Nuts & Bolts #13: Design Skeleton Revisited

Posted in Making Magic on March 22, 2021

By Mark Rosewater

Working in R&D since '95, Mark became Magic head designer in '03. His hobbies: spending time with family, writing about Magic in all mediums, and creating short bios.

In the first quarter of every year, I write a series called "Nuts & Bolts" where I talk about the nitty-gritty of how to make a Magic set. The series is aimed at amateur Magic designers, but I hope it's interesting to everyone else as a means to peek behind the curtain and see how exactly we handle the minutiae of the job.

This is my thirteenth year doing a "Nuts & Bolts" column. Here are the previous twelve (thirteen if you count last year's two-part article):

Here's a recap of what I've written so far.

Nuts & Bolts #1: Card Codes

The first column is the most technical, explaining how we use a system to make sure everyone is always talking about the same card.

Nuts & Bolts #2: Design Skeleton

The second column introduces the most important tool in designing a set, something called a design skeleton. (It makes use of card codes, which is why that article came first.)

Nuts & Bolts #3: Filling in the Design Skeleton

The third column talks about how you begin filling in your design skeleton, starting with the common cards.

Nuts & Bolts #4: Higher Rarities

The fourth column talks about filling in all the other rarities.

Nuts & Bolts #5: Initial Playtesting

The fifth column discusses how best to use playtesting to gather feedback and make improvements on your set.

Nuts & Bolts #6: Iteration

The sixth column talks about the concept of iteration and how you can incrementally improve your set.

Nuts & Bolts #7: Three Stages of Design

The seventh column explains the three different stages of design, walking you through how your priorities shift as the set evolves.

Nuts & Bolts #8: Troubleshooting

The eighth column answers a number of questions about common problems that can happen in the early-to-mid design stages.

Nuts & Bolts #9: Evaluation

The ninth column talks about how you can look at your set as a whole and figure out what fine-tuning it still needs.

Nuts & Bolts #10: Creative Elements

The tenth column discusses how you interweave your mechanical and creative elements into a cohesive set. It discusses both top-down (starting with the flavor) and bottom-up (starting with the mechanics) design. I then go into detail about how to handle names, creature types, and flavor text.

Nuts & Bolts #11: Art

The eleventh column talks about the importance of using art in later playtests and how to incorporate it into your set.

Nuts & Bolts #12, Part 1: Limited (Mechanics)

This twelfth column got broken into two parts. Both talk about how to make sure your set is working properly in Limited. The first article focuses on making sure your mechanics work for Limited play.

Nuts & Bolts #12, Part 2: Limited (Themes)

The second part focuses on building out themes for Limited play.

Which brings us to my thirteenth "Nuts & Bolts" column. This year, I decided to go back to a topic that I talked about nine years ago, the design skeleton. This is the basic tool for building a Magic set. I've gotten a lot of mail that the design skeleton article is getting a little dated, so I thought I would take an updated look at it to help you make a set that looks a little more like current design. Also, R&D has upped its game a little, so I have a much more robust default design skeleton to show you. More on that in a second.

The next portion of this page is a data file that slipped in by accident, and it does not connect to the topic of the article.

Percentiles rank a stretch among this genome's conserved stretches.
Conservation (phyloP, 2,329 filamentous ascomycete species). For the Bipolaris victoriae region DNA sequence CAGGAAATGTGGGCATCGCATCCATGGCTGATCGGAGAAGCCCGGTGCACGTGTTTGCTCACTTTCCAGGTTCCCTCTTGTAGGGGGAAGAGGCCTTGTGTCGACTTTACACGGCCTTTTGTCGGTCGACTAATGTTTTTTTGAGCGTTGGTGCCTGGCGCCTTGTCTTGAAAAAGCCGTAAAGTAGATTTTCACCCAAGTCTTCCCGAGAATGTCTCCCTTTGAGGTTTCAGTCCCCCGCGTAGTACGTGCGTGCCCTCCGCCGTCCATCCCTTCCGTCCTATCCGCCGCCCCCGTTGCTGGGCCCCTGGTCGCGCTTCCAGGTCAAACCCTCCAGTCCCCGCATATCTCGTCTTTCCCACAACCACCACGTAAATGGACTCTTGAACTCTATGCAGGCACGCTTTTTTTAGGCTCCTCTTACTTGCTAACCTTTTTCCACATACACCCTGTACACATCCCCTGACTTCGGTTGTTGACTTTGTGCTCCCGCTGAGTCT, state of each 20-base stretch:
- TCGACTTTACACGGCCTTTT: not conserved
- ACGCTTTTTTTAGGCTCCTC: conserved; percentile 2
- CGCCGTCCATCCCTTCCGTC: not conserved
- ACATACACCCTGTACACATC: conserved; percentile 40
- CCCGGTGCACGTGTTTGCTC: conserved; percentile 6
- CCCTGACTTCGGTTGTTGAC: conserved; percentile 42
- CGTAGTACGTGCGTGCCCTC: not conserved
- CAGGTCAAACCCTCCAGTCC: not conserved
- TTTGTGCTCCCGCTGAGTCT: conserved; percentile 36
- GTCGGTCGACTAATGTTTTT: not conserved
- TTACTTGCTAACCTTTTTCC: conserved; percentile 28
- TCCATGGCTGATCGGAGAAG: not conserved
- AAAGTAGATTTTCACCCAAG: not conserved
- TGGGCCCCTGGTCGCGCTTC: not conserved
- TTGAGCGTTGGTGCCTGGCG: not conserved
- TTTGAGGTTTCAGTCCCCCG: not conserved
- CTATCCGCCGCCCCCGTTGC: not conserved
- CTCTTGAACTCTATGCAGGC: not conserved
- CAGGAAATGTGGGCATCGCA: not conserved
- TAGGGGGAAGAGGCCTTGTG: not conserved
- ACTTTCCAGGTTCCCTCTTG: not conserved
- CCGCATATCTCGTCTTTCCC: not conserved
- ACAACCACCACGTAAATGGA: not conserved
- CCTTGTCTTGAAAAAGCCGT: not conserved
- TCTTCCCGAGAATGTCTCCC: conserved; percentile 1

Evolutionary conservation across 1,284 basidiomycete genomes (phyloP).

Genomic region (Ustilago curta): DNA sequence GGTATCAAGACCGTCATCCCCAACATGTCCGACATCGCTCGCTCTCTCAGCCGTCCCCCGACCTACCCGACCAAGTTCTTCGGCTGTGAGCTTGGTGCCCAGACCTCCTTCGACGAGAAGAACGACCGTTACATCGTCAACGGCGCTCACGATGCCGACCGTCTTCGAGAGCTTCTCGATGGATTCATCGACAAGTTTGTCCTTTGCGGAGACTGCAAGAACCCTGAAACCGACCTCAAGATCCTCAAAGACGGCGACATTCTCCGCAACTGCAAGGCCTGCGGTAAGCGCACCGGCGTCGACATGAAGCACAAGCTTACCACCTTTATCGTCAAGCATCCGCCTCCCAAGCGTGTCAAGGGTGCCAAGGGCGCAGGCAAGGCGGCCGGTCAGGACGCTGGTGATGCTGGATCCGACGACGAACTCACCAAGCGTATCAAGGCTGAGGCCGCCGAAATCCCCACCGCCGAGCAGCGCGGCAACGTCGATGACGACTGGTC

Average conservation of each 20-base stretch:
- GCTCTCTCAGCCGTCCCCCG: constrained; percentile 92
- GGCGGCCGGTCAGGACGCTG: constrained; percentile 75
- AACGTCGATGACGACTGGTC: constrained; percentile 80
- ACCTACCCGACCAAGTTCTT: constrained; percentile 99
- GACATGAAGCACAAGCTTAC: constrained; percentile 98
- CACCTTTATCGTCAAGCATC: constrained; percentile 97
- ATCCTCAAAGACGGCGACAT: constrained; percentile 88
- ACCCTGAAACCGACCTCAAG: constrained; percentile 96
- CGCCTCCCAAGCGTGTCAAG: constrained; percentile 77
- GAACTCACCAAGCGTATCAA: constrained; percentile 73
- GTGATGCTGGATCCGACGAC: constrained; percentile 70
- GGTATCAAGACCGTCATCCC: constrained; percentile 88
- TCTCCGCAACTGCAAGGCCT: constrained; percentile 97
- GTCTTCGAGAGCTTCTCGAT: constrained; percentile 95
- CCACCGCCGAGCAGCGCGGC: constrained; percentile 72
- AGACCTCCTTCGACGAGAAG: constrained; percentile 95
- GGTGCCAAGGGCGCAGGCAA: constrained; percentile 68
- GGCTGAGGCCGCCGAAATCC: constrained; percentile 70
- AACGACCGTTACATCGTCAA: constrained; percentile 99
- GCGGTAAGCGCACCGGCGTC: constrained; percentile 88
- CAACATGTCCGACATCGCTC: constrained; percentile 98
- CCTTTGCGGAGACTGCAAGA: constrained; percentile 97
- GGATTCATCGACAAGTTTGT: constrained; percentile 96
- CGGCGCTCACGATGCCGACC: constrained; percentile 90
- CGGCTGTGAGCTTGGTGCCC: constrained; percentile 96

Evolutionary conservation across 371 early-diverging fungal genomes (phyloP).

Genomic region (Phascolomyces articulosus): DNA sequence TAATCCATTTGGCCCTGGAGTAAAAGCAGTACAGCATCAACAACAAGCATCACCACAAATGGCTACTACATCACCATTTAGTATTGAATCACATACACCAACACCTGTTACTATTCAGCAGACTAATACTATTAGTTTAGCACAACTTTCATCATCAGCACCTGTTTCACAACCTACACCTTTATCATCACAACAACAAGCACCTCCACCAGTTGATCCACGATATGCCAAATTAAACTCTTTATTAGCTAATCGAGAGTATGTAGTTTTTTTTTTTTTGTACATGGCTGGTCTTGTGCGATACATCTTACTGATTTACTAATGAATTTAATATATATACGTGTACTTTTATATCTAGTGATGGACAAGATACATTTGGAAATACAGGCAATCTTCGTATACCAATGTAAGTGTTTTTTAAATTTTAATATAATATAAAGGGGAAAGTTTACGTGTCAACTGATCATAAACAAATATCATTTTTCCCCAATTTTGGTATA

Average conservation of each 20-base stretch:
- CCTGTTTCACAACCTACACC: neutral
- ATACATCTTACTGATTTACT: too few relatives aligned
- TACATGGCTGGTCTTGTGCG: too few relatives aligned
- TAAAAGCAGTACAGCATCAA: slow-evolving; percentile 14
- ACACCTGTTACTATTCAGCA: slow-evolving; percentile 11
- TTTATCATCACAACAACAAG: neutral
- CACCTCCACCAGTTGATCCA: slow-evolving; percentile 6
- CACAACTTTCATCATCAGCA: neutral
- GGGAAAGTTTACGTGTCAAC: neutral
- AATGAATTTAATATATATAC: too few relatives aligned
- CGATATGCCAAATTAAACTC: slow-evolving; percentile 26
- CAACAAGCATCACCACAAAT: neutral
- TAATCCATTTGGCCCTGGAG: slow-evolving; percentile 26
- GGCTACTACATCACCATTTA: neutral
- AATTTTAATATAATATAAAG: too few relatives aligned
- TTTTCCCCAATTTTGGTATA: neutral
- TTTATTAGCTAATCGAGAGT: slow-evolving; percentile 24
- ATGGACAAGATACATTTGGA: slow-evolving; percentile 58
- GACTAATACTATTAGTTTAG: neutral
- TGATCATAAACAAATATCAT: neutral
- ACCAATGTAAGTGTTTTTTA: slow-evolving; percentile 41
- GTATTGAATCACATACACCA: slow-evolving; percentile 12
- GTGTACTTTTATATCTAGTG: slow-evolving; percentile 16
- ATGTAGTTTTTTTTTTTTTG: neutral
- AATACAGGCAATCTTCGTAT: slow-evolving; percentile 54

For those unfamiliar with a design skeleton, it's a structural tool to let the designer see, at a glance, the needs of the set and where different elements can be slotted in. If you want more information on the basics of a design skeleton, take a look at my original article on the topic.

Today, I'm going to be showing you a much more fleshed-out starting point for making a Magic set. Last year, R&D started doing this thing where the more seasoned designers would put on talks about various topics for the rest of the studio. (My talk is on the importance of the color pie.) One designer, Adam Prosak, made a default design skeleton to help new designers get a running start when making their first set. This default design skeleton is very detailed and something I think will be very helpful to anyone interested in designing their own Magic set.

This default design skeleton is for all the commons and uncommons. It's essentially a generic design skeleton that can be used as a starting point. Remember, the design skeleton is a living, breathing document that should be changing as you build your set. What I'm presenting today, with a big thanks to Adam Prosak, is something to use as a starting point. A big part of making your set will be adapting the design skeleton to the needs of your particular set. What I'm presenting today is just a tool to give you something to start with.

Design of the Times

We begin by looking at our set size. The default Magic set is what we used to call a "large set" (back when it was followed by two "small sets"). It has 101 commons and 80 uncommons. At common, the default design skeleton assumes that you're going to have nineteen cards of each color and six artifacts. At uncommon, it assumes you're going to have thirteen cards of each color, a ten-card cycle of two-color cards, and five artifacts. The default does not add in any lands to common or uncommon, but I will explain below the various ways you can mix them in if your set needs them.